Quentin Tarantino and Paul Thomas Anderson are good friends, but that doesn't mean they can't nitpick one another's work. During a recent appearance on The Ringer podcast, Tarantino detailed the one flaw that's impossible to overlook in Anderson's 1997 breakthrough drama "Boogie Nights." The flaw concerns the character played by Burt Reynolds, who was set to play ranch owner George Spahn in Tarantino's "Once Upon a Time in Hollywood" before his death.

"I think Burt Reynolds is fantastic in the movie," Tarantino said. "Me and Paul have talked about this, though. I actually think there is a slight flaw in 'Boogie Nights,' and the flaw is the perception of the Burt Reynolds' character. Paul can say he's not based on the director Gerard Damiano, who directed 'Deep Throat,' but he obviously is. He looks exactly like him, and Damiano has a very unique look. Burt Reynolds doesn't look like that, so you actually have to go out of your way to make him look like Damiano. That's not Burt Reynold's look, that is Gerard Damiano's look."

Tarantino's gripe with "Boogie Nights" is that it positions Reynolds as a Gerard Damiano stand-in but does not stick true to the pornographic director's mentality. The flaw occurs when Reynolds' director Jack Horner is working on his cop-themed porn movie and says it's the best work he's ever done.

"The [cop porno] film looks like a piece of shit. It looks horrible," Tarantino said. "Believe me, I've seen more porno movies than Paul has because I worked at the porno theater. I saw a lot of movies that were crappy like that. But he has Burt's character say, and he says it in a full-on moving close-up, 'I think this is my greatest work yet. I think this is my finest work yet.'"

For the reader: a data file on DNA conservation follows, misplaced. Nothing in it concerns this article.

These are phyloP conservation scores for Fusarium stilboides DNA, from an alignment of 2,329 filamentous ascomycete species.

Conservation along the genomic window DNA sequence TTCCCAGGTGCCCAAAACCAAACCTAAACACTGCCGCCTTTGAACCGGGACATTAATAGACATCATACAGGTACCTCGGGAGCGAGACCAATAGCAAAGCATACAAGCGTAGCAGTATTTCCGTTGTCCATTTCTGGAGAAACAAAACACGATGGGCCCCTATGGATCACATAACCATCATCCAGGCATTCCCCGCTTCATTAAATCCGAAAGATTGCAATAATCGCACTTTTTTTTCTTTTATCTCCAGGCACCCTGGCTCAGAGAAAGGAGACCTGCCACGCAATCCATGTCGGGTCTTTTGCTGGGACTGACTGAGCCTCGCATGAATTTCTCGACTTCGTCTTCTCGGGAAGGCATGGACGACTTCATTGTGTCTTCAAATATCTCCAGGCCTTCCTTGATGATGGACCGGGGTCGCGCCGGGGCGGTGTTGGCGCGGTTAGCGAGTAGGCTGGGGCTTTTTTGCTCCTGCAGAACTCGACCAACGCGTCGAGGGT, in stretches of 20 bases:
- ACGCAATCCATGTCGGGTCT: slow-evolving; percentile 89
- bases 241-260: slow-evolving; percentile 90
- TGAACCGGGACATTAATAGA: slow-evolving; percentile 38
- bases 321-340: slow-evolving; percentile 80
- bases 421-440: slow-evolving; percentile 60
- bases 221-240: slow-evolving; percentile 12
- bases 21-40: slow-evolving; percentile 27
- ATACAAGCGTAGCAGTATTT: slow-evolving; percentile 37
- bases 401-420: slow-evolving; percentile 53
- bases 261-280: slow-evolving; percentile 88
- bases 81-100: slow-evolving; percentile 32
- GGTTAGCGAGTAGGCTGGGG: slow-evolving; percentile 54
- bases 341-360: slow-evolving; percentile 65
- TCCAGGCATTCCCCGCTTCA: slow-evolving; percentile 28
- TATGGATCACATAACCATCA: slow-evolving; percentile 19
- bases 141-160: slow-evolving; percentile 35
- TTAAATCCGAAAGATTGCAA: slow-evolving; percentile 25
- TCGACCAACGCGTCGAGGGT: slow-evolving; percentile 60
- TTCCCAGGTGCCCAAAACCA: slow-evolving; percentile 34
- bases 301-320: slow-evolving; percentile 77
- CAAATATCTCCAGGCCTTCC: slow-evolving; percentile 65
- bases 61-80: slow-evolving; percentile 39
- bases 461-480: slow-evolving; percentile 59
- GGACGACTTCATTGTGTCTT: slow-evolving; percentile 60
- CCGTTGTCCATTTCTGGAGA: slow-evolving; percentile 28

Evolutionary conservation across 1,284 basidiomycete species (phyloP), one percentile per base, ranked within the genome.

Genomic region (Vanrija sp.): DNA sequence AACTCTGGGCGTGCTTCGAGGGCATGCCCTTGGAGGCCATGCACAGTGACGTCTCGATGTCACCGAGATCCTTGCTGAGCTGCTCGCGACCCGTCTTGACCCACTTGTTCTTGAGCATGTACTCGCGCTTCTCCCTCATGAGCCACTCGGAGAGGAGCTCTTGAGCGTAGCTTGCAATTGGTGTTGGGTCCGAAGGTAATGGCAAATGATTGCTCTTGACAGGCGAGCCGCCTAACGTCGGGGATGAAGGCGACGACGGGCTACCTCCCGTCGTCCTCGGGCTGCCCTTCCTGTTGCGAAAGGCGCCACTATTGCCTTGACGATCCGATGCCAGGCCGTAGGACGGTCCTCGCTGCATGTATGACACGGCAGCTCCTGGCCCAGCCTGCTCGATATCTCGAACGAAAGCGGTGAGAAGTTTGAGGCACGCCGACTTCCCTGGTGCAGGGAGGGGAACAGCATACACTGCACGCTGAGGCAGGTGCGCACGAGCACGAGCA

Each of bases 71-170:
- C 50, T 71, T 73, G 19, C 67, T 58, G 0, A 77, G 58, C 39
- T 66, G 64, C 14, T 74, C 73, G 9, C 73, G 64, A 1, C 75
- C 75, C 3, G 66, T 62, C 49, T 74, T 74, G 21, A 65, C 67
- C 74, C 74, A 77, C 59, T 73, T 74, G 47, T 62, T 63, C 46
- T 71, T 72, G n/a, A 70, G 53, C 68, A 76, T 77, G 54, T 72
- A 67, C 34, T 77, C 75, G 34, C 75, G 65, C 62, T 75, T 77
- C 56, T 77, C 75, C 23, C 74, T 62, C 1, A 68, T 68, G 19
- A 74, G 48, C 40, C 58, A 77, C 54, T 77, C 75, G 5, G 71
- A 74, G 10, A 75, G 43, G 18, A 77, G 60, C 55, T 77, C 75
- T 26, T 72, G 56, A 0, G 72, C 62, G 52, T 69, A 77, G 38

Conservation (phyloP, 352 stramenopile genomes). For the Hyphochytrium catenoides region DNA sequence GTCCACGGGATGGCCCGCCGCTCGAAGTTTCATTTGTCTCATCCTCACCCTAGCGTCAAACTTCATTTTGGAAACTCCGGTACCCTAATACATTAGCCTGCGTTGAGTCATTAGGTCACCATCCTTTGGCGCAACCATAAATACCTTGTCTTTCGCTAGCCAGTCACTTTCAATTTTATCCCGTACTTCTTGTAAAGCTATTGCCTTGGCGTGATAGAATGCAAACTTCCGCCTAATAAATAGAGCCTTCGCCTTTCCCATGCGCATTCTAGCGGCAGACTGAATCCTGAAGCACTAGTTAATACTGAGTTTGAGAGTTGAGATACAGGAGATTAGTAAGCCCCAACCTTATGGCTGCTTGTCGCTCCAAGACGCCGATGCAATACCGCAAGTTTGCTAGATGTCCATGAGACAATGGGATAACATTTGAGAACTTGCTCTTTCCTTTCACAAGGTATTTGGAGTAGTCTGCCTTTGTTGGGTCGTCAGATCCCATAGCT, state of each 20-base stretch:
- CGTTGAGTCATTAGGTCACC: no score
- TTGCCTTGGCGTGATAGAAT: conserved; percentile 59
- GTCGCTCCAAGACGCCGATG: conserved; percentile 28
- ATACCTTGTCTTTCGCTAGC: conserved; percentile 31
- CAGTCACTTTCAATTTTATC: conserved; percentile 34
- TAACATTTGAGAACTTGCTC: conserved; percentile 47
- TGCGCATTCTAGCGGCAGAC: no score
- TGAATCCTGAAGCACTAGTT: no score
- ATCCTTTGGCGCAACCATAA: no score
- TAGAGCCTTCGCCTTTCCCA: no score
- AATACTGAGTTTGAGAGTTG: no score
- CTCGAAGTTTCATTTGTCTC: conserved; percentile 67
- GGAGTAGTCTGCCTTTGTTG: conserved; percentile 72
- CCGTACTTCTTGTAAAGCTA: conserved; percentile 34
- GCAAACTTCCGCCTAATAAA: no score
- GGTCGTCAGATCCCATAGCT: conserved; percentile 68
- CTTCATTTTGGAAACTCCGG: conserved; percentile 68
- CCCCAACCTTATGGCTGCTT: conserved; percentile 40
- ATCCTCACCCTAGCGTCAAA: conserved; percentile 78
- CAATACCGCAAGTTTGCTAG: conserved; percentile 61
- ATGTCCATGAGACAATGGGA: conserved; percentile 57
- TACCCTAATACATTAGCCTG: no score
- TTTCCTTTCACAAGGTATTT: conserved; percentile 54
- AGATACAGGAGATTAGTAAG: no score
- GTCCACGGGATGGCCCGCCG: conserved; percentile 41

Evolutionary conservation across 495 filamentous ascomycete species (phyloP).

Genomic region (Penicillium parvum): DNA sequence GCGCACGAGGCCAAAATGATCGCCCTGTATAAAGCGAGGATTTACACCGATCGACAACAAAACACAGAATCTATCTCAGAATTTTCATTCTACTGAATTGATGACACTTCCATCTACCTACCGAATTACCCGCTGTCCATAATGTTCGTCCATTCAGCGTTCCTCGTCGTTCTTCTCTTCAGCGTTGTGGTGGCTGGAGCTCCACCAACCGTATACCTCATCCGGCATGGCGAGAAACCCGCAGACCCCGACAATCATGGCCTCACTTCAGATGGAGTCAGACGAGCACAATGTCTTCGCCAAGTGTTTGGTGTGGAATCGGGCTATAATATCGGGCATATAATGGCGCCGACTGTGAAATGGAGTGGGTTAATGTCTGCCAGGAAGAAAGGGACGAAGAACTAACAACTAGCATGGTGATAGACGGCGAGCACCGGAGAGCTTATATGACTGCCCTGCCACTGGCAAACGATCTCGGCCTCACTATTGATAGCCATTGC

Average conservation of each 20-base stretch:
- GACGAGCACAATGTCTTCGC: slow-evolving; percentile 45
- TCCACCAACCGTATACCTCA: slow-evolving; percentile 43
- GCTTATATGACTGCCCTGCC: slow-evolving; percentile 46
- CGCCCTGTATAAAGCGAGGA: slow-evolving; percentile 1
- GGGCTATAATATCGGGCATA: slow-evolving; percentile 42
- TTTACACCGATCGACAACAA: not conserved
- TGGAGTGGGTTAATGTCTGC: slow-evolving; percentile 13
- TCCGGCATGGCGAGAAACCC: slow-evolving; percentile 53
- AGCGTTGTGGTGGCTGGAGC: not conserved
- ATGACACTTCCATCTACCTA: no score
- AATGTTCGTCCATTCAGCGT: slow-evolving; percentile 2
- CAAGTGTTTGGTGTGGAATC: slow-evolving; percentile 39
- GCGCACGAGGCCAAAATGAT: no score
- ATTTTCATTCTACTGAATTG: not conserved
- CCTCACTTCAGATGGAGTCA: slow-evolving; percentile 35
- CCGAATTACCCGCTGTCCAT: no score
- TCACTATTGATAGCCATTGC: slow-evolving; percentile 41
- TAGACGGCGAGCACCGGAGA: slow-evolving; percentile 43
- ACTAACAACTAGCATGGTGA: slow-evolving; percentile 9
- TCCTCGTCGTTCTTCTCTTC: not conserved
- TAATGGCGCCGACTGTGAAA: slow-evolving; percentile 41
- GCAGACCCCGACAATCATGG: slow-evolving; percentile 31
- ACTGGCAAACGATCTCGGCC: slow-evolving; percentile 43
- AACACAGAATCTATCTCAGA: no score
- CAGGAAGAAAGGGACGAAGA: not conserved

Tarantino said "Damiano was a better director than that," and thus Jack Horner should've been a better director than that. "Damiano was a good enough filmmaker to know the difference between 'Oh wow, this is the best movie I've ever done' and 'Oh, this one has a little bit of a story,'" Tarantino said. "It's a cheap line because the character would know the difference, that the work is not the best work he could possibly do.

The "Hollywood" director said Anderson is well aware of his gripe, so it's not like Tarantino was calling out Anderson behind his back. As Tarantino recalled, the two filmmakers have been friends since Anderson's "Boogie Nights" press tour. Numerous publications compared Anderson to "Pulp Fiction"-era Tarantino, which prompted Anderson to reach out directly.

"Out of the blue I got this phone call," Tarantino remembered, "and it was like, 'Hey, I'm Paul Thomas Anderson and we met once before and you probably don't remember. But you know, everybody's talking to me about you and talking about your career…so much so that I think it's about time that me and you get to know each other and talk so we don't have any weirdness about it.' And so we got together, and we had some drinks, and we became great friends ever since."

Tarantino's "Once Upon a Time in Hollywood" is now playing in theaters nationwide. Listen to Tarantino's "Boogie Nights" story in the video below.



This article was written by Zack Sharf from Indiewire and was legally licensed through the NewsCred publisher network. Please direct all licensing questions to legal@newscred.com.

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